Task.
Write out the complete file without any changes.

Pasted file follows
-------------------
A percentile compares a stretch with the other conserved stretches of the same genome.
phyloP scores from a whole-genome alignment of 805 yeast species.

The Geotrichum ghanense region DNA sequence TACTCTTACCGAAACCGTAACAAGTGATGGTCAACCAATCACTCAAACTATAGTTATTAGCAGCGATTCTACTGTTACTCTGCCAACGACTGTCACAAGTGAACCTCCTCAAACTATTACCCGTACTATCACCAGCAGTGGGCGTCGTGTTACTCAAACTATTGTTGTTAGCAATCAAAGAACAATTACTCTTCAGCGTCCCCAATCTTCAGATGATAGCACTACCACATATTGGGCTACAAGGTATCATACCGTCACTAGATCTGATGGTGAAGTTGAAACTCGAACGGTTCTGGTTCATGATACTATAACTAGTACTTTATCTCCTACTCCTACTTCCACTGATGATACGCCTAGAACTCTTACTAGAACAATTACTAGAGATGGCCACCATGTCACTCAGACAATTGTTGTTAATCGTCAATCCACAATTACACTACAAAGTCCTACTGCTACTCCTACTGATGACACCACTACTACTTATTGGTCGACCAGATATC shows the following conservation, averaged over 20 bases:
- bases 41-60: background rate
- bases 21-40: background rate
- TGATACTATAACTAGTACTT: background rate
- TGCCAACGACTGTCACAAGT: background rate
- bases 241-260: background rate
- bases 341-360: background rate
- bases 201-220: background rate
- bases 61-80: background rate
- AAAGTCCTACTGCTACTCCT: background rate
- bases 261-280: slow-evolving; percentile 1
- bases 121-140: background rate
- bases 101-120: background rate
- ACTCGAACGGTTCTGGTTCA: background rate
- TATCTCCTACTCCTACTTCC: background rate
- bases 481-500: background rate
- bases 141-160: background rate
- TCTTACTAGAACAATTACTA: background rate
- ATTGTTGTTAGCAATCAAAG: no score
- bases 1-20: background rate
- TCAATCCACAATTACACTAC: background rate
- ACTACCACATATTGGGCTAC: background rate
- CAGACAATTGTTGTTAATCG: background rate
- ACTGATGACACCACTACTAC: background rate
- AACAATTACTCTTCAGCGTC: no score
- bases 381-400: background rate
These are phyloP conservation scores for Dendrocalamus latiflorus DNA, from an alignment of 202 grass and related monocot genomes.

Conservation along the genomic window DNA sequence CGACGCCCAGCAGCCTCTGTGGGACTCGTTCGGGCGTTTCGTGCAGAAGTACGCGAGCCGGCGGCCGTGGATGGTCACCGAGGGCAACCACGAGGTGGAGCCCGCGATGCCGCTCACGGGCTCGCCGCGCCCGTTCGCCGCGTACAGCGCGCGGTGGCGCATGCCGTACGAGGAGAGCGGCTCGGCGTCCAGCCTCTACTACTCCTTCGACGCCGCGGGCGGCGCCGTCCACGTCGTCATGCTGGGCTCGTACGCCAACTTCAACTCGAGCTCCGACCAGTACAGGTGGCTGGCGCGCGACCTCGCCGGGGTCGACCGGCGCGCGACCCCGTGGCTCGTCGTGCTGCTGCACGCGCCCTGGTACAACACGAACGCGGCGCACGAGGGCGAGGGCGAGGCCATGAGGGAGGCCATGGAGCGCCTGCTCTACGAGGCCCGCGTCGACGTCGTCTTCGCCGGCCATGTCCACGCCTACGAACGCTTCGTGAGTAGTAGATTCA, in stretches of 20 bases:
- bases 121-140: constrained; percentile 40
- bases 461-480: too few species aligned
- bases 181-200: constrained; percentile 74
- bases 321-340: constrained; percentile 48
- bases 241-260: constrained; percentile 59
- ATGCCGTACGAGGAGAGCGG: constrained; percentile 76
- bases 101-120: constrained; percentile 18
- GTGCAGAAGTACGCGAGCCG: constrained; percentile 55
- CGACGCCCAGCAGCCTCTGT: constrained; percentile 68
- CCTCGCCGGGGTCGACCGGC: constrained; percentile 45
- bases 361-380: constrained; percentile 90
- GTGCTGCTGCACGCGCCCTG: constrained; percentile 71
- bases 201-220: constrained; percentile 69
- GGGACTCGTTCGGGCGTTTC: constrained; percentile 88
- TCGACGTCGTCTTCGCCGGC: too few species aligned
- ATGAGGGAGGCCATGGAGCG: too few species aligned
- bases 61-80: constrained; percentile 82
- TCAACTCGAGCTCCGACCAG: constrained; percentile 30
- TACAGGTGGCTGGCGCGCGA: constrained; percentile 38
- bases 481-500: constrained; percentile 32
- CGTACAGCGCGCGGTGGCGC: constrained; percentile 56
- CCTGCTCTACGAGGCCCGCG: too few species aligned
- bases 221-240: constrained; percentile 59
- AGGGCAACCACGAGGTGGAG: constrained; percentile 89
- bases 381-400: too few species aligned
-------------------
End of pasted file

A percentile compares a stretch with the other conserved stretches of the same genome.
phyloP scores from a whole-genome alignment of 805 yeast species.

The Geotrichum ghanense region DNA sequence TACTCTTACCGAAACCGTAACAAGTGATGGTCAACCAATCACTCAAACTATAGTTATTAGCAGCGATTCTACTGTTACTCTGCCAACGACTGTCACAAGTGAACCTCCTCAAACTATTACCCGTACTATCACCAGCAGTGGGCGTCGTGTTACTCAAACTATTGTTGTTAGCAATCAAAGAACAATTACTCTTCAGCGTCCCCAATCTTCAGATGATAGCACTACCACATATTGGGCTACAAGGTATCATACCGTCACTAGATCTGATGGTGAAGTTGAAACTCGAACGGTTCTGGTTCATGATACTATAACTAGTACTTTATCTCCTACTCCTACTTCCACTGATGATACGCCTAGAACTCTTACTAGAACAATTACTAGAGATGGCCACCATGTCACTCAGACAATTGTTGTTAATCGTCAATCCACAATTACACTACAAAGTCCTACTGCTACTCCTACTGATGACACCACTACTACTTATTGGTCGACCAGATATC shows the following conservation, averaged over 20 bases:
- bases 41-60: background rate
- bases 21-40: background rate
- TGATACTATAACTAGTACTT: background rate
- TGCCAACGACTGTCACAAGT: background rate
- bases 241-260: background rate
- bases 341-360: background rate
- bases 201-220: background rate
- bases 61-80: background rate
- AAAGTCCTACTGCTACTCCT: background rate
- bases 261-280: slow-evolving; percentile 1
- bases 121-140: background rate
- bases 101-120: background rate
- ACTCGAACGGTTCTGGTTCA: background rate
- TATCTCCTACTCCTACTTCC: background rate
- bases 481-500: background rate
- bases 141-160: background rate
- TCTTACTAGAACAATTACTA: background rate
- ATTGTTGTTAGCAATCAAAG: no score
- bases 1-20: background rate
- TCAATCCACAATTACACTAC: background rate
- ACTACCACATATTGGGCTAC: background rate
- CAGACAATTGTTGTTAATCG: background rate
- ACTGATGACACCACTACTAC: background rate
- AACAATTACTCTTCAGCGTC: no score
- bases 381-400: background rate
These are phyloP conservation scores for Dendrocalamus latiflorus DNA, from an alignment of 202 grass and related monocot genomes.

Conservation along the genomic window DNA sequence CGACGCCCAGCAGCCTCTGTGGGACTCGTTCGGGCGTTTCGTGCAGAAGTACGCGAGCCGGCGGCCGTGGATGGTCACCGAGGGCAACCACGAGGTGGAGCCCGCGATGCCGCTCACGGGCTCGCCGCGCCCGTTCGCCGCGTACAGCGCGCGGTGGCGCATGCCGTACGAGGAGAGCGGCTCGGCGTCCAGCCTCTACTACTCCTTCGACGCCGCGGGCGGCGCCGTCCACGTCGTCATGCTGGGCTCGTACGCCAACTTCAACTCGAGCTCCGACCAGTACAGGTGGCTGGCGCGCGACCTCGCCGGGGTCGACCGGCGCGCGACCCCGTGGCTCGTCGTGCTGCTGCACGCGCCCTGGTACAACACGAACGCGGCGCACGAGGGCGAGGGCGAGGCCATGAGGGAGGCCATGGAGCGCCTGCTCTACGAGGCCCGCGTCGACGTCGTCTTCGCCGGCCATGTCCACGCCTACGAACGCTTCGTGAGTAGTAGATTCA, in stretches of 20 bases:
- bases 121-140: constrained; percentile 40
- bases 461-480: too few species aligned
- bases 181-200: constrained; percentile 74
- bases 321-340: constrained; percentile 48
- bases 241-260: constrained; percentile 59
- ATGCCGTACGAGGAGAGCGG: constrained; percentile 76
- bases 101-120: constrained; percentile 18
- GTGCAGAAGTACGCGAGCCG: constrained; percentile 55
- CGACGCCCAGCAGCCTCTGT: constrained; percentile 68
- CCTCGCCGGGGTCGACCGGC: constrained; percentile 45
- bases 361-380: constrained; percentile 90
- GTGCTGCTGCACGCGCCCTG: constrained; percentile 71
- bases 201-220: constrained; percentile 69
- GGGACTCGTTCGGGCGTTTC: constrained; percentile 88
- TCGACGTCGTCTTCGCCGGC: too few species aligned
- ATGAGGGAGGCCATGGAGCG: too few species aligned
- bases 61-80: constrained; percentile 82
- TCAACTCGAGCTCCGACCAG: constrained; percentile 30
- TACAGGTGGCTGGCGCGCGA: constrained; percentile 38
- bases 481-500: constrained; percentile 32
- CGTACAGCGCGCGGTGGCGC: constrained; percentile 56
- CCTGCTCTACGAGGCCCGCG: too few species aligned
- bases 221-240: constrained; percentile 59
- AGGGCAACCACGAGGTGGAG: constrained; percentile 89
- bases 381-400: too few species aligned